"At least you're not likely to get jumped in this neighborhood," said one of the homeless waiting to get in, Jessie Marcel, who was likely referring to the dangers of the Tenderloin a few blocks downhill.

KQED made its first documentary about what it called the "growing homeless population in the Bay Area" in 1983. You can see a clip from that below.

The 1990s

SFist has printed this before, but the fact is that the homeless crisis in San Francisco was at its worst over 25 years ago, in the mid-1990s, and it has basically improved since the early 2000s, with some bad and some better years. Mayor Art Agnos — who, by the way, was one of those injured in a Zebra Killers shooting — was blamed for being too soft on homelessness. He basically permitted, for a time, a huge encampment that took shape in 1989 in front of City Hall, which became derisively known as "Camp Agnos." He made an attempt to clear it in July of that year but it only reformed and became larger after the Loma Prieta earthquake in October.

Under Mayor Willie Brown, in 1997, it was estimated there were 11,000 to 14,000 homeless people in the city, and Brown was becoming frustrated. As the Washington Post reported at the time, Brown became a target of protests after his administration began citing homeless people for being on the street.

"People should... take advantage of the programs we have," Brown said at the time. "I can't talk with these people anymore... There are some people who just don't want to live inside, and there's nothing you can do with them. They are the hobos of the world. They don't want help."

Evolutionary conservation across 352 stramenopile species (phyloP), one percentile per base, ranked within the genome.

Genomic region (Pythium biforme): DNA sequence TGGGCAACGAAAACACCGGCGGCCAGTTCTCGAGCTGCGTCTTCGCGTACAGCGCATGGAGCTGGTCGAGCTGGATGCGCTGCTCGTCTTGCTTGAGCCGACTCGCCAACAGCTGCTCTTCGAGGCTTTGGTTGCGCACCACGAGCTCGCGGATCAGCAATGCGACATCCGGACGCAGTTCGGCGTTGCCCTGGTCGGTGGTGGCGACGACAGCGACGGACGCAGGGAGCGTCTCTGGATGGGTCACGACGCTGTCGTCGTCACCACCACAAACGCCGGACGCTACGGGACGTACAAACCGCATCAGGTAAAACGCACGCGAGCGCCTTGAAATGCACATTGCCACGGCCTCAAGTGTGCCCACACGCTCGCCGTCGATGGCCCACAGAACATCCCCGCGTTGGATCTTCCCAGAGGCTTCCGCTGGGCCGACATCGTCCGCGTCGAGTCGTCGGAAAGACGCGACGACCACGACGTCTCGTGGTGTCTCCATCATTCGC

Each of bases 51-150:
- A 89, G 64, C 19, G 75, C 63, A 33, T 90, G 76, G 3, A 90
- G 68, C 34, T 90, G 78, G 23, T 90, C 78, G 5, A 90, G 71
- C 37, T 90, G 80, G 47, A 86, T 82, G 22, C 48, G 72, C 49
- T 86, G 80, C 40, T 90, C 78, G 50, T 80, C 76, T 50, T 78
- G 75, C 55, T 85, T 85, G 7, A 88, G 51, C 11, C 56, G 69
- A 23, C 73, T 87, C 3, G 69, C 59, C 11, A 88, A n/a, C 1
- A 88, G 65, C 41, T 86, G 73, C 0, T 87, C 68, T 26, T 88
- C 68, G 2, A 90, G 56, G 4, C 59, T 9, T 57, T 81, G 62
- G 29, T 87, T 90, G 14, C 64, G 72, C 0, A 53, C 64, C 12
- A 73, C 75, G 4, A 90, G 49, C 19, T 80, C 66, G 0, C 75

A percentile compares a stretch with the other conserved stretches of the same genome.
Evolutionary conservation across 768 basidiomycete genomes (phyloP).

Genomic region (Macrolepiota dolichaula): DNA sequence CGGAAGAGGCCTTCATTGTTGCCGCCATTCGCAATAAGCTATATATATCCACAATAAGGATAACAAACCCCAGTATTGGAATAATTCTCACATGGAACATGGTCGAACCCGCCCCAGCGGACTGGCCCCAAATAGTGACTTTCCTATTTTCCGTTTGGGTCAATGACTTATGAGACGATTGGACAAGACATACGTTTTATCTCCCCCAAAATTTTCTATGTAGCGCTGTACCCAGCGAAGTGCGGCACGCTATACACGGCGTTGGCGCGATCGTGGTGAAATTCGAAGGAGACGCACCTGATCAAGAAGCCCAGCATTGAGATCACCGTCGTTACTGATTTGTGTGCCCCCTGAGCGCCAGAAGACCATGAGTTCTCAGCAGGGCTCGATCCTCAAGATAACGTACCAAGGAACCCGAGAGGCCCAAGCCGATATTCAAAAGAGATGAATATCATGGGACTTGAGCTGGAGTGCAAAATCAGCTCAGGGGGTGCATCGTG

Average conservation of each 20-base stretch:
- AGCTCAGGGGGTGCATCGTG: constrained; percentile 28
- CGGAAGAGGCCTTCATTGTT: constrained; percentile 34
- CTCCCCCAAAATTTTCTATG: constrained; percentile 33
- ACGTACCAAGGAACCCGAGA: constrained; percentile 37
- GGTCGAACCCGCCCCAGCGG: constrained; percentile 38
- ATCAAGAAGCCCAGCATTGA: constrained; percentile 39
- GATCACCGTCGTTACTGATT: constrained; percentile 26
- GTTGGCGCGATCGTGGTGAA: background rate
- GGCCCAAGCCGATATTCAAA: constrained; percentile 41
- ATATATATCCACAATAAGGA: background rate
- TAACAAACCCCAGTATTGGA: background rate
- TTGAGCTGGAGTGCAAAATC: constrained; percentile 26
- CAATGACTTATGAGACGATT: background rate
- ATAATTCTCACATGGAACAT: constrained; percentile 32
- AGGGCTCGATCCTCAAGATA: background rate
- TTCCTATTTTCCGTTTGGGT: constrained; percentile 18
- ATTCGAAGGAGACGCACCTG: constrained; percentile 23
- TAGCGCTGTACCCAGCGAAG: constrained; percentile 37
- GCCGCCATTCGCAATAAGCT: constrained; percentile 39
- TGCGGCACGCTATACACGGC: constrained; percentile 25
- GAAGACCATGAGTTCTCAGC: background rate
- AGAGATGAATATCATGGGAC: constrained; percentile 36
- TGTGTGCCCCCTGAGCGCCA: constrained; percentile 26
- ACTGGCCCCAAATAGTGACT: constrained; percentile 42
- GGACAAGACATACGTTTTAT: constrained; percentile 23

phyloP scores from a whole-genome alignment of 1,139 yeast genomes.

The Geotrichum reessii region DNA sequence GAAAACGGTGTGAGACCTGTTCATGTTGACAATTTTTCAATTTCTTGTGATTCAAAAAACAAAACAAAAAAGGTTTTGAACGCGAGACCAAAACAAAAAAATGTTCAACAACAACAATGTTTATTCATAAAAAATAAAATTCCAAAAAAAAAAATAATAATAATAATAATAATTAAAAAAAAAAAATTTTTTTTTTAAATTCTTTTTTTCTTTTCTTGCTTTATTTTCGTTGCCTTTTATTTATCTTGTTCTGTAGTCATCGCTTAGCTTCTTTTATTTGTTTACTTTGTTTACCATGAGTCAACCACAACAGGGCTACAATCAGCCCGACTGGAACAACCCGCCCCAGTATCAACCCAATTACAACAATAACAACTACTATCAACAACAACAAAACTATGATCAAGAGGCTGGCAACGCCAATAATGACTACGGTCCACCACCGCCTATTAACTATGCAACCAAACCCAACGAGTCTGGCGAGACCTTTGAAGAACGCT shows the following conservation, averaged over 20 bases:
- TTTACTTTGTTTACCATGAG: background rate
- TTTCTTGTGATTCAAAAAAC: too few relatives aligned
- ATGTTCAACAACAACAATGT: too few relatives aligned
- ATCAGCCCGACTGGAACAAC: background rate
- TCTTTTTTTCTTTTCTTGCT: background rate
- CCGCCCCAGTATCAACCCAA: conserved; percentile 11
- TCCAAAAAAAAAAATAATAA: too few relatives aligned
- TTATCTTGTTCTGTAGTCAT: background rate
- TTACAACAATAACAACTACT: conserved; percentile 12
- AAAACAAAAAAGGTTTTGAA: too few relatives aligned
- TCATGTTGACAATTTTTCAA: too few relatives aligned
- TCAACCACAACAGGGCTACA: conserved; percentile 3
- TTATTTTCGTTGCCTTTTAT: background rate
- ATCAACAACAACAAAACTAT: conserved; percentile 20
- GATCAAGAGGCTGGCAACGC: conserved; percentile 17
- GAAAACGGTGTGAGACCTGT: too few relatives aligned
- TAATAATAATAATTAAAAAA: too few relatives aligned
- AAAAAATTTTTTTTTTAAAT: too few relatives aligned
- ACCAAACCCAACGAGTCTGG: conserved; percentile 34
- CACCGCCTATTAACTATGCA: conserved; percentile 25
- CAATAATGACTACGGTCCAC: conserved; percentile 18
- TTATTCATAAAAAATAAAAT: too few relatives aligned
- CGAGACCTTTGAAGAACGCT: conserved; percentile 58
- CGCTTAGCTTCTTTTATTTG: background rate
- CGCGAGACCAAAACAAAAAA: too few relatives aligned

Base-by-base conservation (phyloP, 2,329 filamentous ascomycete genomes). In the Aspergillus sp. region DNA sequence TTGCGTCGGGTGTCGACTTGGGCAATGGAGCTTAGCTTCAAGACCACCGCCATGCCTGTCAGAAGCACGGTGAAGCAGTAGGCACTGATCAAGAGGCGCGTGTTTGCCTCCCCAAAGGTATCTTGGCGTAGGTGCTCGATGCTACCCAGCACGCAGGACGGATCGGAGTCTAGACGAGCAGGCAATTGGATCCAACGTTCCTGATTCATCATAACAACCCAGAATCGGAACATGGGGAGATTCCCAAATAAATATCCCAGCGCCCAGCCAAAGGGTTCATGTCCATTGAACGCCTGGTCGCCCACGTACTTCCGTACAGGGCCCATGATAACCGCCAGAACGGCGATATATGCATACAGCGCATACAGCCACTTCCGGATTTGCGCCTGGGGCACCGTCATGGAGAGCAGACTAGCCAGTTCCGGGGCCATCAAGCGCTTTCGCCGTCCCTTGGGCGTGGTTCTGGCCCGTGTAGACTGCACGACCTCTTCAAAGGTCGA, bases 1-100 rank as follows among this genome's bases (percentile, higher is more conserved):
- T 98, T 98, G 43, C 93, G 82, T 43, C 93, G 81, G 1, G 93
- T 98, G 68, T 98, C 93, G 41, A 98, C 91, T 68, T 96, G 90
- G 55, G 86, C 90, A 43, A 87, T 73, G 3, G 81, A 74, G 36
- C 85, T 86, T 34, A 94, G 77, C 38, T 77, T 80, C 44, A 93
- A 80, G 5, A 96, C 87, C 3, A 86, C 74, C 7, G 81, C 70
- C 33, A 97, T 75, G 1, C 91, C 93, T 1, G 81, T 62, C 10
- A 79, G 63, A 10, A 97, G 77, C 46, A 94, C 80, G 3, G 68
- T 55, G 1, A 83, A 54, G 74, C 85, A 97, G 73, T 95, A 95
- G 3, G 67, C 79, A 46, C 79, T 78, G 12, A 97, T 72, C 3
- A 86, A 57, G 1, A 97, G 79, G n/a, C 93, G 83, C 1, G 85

Again, that was 1997. The last point-in-time homeless count in San Francisco found around 7,750 on the streets in 2022 — maybe a 50% drop in 25 years, if that earlier high estimate was correct, or more. This 1998 piece from the New York Times, headlined, "Homelessness Tests San Francisco's Ideals," cites a figure of 16,000 homeless. A 21-year-old Oakland man had just been arrested that week for stabbing homeless people and killing one — he claimed to be a vampire who was after their blood.

"We figured the slasher was the one way to get us off the sidewalks," joked one homeless man at the time, referring to Brown's crackdowns.

As for drugs, it's hard to quantify and assess what's bad or worse, but there's no question heroin, opioids, and in particular fentanyl, have led to more overdoses and death, and contributed to the crisis on the street.

As KQED reports, San Francisco was "in the midst of a heroin overdose crisis" in 1998, and this led to the city's public health department moving toward harm reduction as a priority in the drug crisis — a precursor to today's push for safe-consumption sites and free Narcan.

The 2000s and 2010s

And there was, of course, the dot-com bust of 2001, when many younger people who had flocked to the city to work in tech were suddenly out of jobs. That led to empty office building, and it took at least three years before the city felt like it had recovered from that — which would be a couple years before Web 2.0 companies like Facebook, Twitter, and YouTube popped up.